The locus coeruleus (LC) is the brainstem neuromodulatory nucleus responsible for most of the norepinephrine (NE) released in the brain. It has widespread projections throughout the neocortex, and has a critical role in regulating arousal and wakefulness. In addition, the LC-NE neuromodulatory system is currently thought to play a role in several cognitive functions such as attention, emotion, decision making and learning and memory.
Example from Astafiev et al., 2010, Science: neuromelanin image (N = 10):
Region of Interest image (ROI):
ROI Nifti image: LC nifti
The LC is difficult to identify on conventional MR images due to its small size (~ 1 cm in length in humans) and its location deep down in the brainstem, immediately adjacent to the fourth ventricle. On neuromelanin-sensitive images, it is identified as a spotty high signal intensity area in the upper pontine tegmentum. This is because the noradrenergic neurons in the LC contain abundant neuromelanin (like the neurons in the SNc).
locus coeruleus [all] and fmri [all] locus coeruleus [all] and projections [all]
=Reviews on anatomy, physiology and function of the locus coeruleus-norepinephrine system:=
=Classic paper about the effects of NE (and DA) on target neurons:=
=Other subcortical inputs:=
The LC innervates almost the entire forebrain, with the exception of the striatum. The LC has widespread projections throughout the neocortex, thalamus, midbrain, cerebellum and spinal cord (Aston-Jones, Foote, & Bloom, 1984; Berridge & Waterhouse, 2003).
=Comparative anatomy of the distribution of noradrenergic and dopaminergic projections in the rat brain= (From: Sara, 2009, Nat Rev Neurosci)
ACC, anterior cingulate cortex; AON, anterior olfactory nucleus; AP-VAB, ansa peduncularis–ventral amygdaloid bundle system; BS, brainstem nuclei; C, cingulum; CC, corpus callosum; CER, cerebellum; CTT, central tegmental tract; CTX, cortex; DB, dorsal bundle; DPS, dorsal periventricular system; F, fornix; FC, frontal cortex; FR, fasiculus retroflexus; H, hypothalamus; HF, hippocampal formation; ML, medial lemiscus; MT, mamillothalamic tract; OB, olfactory bulb; OT, olfactory tract; pc, pars compacta; PC, piriform cortex; PRC, perirhinal cortex; PT, pretectal area; RF, reticular formation; S, septum; SC, spinal cord; ST, stria terminalis; T, tectum; TH, thalamus)
The LC is responsible for most of the norepinephrine (NE) released in the brain. Effects of NE on target neurons depends on the receptor that is activated (Foote et al., 1983; reviewed in Berridge and Waterhouse, 2003): alpha1 adrenoceptor activation is often associated with excitation, and alpha2 adrenoceptor activation (the dominant type within LC itself) is associated with inhibition (Rogawski and Aghajanian, 1982; Williams et al., 1985). In addition, NE augments evoked responses (either excitatory or inhibitory), while decreasing spontaneous activity in many target neurons (Waterhouse et al., 1980, 1984; Waterhouse and Woodward, 1980). Thus, modulation of neuronal responses to other inputs is a prominent effect of NE on target neurons. This modulatory action of NE was captured in an early computational model as an increase in the gain of the activation function of neural network units (Servan-Schreiber, Printz, & Cohen, 1990).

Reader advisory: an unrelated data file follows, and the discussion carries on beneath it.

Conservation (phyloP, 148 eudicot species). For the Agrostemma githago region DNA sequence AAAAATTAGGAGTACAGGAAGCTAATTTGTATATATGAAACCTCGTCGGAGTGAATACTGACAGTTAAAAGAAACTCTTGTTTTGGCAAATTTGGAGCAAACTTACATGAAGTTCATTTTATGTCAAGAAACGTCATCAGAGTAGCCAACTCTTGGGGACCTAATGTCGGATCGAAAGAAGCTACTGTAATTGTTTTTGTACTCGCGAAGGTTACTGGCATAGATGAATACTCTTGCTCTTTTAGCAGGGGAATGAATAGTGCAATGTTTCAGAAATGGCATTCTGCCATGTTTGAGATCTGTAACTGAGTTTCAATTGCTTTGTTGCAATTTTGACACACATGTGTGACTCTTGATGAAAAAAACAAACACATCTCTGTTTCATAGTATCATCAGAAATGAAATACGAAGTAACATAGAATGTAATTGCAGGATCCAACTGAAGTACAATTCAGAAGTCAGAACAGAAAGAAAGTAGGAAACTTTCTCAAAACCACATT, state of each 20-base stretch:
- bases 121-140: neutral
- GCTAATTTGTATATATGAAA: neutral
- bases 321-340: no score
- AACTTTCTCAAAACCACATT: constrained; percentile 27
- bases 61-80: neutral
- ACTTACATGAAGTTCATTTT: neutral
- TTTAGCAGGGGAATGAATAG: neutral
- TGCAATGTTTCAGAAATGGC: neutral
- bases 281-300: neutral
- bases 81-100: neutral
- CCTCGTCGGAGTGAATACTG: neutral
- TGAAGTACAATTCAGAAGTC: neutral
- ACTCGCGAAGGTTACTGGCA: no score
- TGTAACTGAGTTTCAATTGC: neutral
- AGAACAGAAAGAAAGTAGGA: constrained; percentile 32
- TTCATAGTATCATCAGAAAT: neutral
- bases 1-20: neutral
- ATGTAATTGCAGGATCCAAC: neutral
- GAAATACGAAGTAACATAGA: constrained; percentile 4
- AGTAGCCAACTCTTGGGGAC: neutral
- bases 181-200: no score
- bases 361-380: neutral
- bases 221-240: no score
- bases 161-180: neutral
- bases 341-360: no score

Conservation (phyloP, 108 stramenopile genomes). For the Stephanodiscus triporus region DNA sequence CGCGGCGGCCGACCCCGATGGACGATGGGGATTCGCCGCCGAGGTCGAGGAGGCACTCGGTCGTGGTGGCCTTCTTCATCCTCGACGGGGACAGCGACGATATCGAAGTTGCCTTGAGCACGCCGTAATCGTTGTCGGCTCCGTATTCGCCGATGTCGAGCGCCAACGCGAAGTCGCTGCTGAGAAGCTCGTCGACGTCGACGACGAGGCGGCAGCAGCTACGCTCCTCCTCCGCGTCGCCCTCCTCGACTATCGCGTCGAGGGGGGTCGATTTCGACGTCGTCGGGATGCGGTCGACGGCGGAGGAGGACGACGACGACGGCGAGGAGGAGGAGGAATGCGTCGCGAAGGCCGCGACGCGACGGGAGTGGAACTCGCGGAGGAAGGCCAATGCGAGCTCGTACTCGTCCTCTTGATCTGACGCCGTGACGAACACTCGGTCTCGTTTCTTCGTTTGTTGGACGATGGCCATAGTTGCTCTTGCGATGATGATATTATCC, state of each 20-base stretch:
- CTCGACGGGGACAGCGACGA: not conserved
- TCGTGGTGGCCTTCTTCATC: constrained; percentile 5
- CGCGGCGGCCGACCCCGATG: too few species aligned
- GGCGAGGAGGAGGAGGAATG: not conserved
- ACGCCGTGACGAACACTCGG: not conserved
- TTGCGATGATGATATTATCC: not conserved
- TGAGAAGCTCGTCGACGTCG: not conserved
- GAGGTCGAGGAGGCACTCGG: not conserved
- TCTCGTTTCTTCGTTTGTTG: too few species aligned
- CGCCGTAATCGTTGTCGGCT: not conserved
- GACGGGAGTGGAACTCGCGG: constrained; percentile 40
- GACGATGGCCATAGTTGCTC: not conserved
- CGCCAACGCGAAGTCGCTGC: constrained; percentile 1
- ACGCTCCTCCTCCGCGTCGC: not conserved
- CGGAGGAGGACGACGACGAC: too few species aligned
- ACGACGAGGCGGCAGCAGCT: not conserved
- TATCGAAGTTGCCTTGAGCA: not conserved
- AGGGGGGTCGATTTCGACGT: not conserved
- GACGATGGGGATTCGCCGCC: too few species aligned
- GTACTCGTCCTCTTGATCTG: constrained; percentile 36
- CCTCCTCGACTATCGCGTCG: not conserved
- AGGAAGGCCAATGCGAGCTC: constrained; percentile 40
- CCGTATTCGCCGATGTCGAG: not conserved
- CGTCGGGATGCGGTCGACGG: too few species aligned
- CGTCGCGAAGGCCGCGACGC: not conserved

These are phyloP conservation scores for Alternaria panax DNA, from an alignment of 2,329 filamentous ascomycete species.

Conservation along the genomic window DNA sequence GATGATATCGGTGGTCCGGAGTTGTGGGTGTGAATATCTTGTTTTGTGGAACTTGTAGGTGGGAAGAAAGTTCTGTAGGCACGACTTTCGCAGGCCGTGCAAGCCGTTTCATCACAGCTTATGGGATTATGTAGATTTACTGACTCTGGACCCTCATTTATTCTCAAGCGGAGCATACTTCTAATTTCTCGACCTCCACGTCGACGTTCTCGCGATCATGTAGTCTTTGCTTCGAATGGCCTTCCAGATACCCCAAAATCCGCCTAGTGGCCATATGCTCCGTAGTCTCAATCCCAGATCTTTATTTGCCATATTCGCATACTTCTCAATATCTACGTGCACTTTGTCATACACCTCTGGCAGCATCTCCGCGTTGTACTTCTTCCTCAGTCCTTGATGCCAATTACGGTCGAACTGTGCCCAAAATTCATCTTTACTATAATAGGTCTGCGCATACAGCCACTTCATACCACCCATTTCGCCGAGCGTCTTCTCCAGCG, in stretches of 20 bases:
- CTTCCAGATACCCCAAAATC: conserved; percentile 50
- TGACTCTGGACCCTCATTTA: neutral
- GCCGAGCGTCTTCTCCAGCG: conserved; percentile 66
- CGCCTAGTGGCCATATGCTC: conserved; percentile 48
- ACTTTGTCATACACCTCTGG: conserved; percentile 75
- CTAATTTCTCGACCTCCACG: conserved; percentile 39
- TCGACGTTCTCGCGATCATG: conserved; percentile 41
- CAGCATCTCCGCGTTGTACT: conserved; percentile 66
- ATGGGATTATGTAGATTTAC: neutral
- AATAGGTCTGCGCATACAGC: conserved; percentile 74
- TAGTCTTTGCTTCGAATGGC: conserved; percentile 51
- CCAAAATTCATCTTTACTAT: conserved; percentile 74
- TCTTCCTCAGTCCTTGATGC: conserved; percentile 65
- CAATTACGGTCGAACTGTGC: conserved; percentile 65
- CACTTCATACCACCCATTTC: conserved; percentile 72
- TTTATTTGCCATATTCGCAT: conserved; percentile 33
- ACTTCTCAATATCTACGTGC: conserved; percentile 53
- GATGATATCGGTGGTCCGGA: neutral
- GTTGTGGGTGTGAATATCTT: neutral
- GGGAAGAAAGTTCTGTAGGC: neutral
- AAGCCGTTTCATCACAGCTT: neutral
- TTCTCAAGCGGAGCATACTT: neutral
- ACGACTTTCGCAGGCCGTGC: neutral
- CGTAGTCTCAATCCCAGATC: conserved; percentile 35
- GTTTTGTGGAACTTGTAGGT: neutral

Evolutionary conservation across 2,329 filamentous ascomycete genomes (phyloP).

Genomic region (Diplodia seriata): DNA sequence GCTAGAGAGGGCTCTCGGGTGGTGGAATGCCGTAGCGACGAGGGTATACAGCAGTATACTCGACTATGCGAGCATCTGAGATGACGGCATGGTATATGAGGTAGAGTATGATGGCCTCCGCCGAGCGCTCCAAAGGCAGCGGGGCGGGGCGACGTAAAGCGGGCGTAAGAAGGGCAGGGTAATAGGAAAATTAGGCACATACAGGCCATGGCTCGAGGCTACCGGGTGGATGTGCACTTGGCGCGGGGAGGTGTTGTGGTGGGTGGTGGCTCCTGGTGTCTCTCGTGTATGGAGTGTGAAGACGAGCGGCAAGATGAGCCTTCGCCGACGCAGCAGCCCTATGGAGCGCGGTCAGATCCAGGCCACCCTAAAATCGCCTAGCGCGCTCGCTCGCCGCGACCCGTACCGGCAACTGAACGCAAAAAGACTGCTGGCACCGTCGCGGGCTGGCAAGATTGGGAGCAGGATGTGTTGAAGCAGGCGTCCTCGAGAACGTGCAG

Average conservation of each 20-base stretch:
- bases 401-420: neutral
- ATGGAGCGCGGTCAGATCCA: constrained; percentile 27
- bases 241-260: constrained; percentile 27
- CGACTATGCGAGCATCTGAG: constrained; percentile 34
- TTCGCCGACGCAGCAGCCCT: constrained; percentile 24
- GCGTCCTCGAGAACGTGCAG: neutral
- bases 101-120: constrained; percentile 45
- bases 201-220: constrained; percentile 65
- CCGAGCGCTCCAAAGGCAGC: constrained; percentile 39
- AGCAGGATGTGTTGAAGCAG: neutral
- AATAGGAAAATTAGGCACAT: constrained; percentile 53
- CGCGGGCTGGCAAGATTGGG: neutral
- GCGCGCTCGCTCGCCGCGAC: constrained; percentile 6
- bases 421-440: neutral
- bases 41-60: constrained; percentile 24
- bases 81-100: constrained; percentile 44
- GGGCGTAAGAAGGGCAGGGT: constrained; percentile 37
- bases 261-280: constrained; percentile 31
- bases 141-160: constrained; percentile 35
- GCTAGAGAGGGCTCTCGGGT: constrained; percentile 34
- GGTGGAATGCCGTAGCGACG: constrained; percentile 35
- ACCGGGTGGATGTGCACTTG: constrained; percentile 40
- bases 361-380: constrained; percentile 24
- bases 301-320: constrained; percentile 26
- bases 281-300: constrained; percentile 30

For a long time, the LC-NE system has been associated with basic functions as arousal and environmental responsiveness. Tonic activity of LC-NE neurons strongly covaries with stages of the sleep-waking cycle: they fire most rapidly during waking, slowly during drowsiness and slow-wave/non-REM sleep, and become virtually silent during REM sleep (Hobson et al., 1975; Aston-Jones and Bloom, 1981a; Rasmussen et al., 1986; Rajkowski et al., 1998). In addition, LC neurons in rats and monkeys activate robustly following salient stimuli in many modalities that elicit behavioral responses (Foote et al., 1980; Aston-Jones and Bloom, 1981b; Grant et al., 1988).
Recent research has shown that the LC-NE system has specific functions in the control of behavior (e.g., Aston-Jones & Cohen, 2005; Sara, 2009). According to a recent theory, the adaptive gain theory (Aston-Jones & Cohen, 2005), the LC-NE system has a critical role in the optimization of behavioral performance — by facilitating responses to motivationally significant stimuli and regulating the tradeoff between exploitative and exploratory behaviors.
link to Aston-Jones & Cohen, 2005, Annu Rev Neurosci
Opioids inhibit the firing of LC neurons, and opiate withdrawal induces hyperactivity of LC neurons.
Coordinates (x, y, z): [-4, -37, -25] , [6, -38, -26] average from Keren et al (2009) and Astafiev et al (2010)
Specific study coordinates (if not too many)
|Keren 2009||neuromelanin signal||-3.7||-37||-24|
|Keren 2009||neuromelanin signal||-4.7||-37||-27|
|Keren 2009||neuromelanin signal||5.8||-37||-27|
|Astafiev 2010||neuromelanin signal||-3.2||-38||-25|
|Astafiev 2010||neuromelanin signal||5.4||-38||-25|